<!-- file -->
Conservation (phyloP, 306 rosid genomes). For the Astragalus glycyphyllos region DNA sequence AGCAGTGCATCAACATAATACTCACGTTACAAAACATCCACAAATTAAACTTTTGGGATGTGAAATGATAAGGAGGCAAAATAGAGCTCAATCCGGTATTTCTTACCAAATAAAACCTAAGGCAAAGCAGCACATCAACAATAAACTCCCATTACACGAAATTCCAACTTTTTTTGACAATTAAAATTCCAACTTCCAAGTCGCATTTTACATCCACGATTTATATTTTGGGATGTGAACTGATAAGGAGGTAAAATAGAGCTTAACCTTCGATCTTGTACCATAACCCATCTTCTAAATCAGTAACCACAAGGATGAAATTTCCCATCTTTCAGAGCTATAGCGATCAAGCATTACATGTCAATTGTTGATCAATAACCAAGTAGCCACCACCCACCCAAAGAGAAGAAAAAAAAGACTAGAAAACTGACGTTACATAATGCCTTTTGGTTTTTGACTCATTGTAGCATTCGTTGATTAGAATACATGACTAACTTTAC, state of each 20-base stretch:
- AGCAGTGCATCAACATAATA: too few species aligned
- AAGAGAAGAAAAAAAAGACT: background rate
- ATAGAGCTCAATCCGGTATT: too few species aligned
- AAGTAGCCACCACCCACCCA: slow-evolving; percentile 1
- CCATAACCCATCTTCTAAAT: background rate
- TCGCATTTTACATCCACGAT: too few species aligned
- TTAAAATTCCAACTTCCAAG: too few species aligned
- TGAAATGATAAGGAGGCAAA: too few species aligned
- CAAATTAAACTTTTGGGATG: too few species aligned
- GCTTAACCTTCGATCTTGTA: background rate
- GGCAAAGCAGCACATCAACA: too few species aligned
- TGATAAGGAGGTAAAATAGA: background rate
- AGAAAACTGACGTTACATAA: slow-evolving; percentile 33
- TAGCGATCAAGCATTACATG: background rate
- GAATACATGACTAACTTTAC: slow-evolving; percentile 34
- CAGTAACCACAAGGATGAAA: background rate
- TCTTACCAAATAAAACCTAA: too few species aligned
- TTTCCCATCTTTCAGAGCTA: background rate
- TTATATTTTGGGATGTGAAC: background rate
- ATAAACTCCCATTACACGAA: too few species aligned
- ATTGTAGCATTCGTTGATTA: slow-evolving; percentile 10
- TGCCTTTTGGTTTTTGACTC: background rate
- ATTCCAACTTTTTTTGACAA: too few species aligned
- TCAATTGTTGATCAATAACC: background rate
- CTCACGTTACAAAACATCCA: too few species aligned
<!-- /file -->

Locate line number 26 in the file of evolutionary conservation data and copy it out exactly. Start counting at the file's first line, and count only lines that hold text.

- CTCACGTTACAAAACATCCA: too few species aligned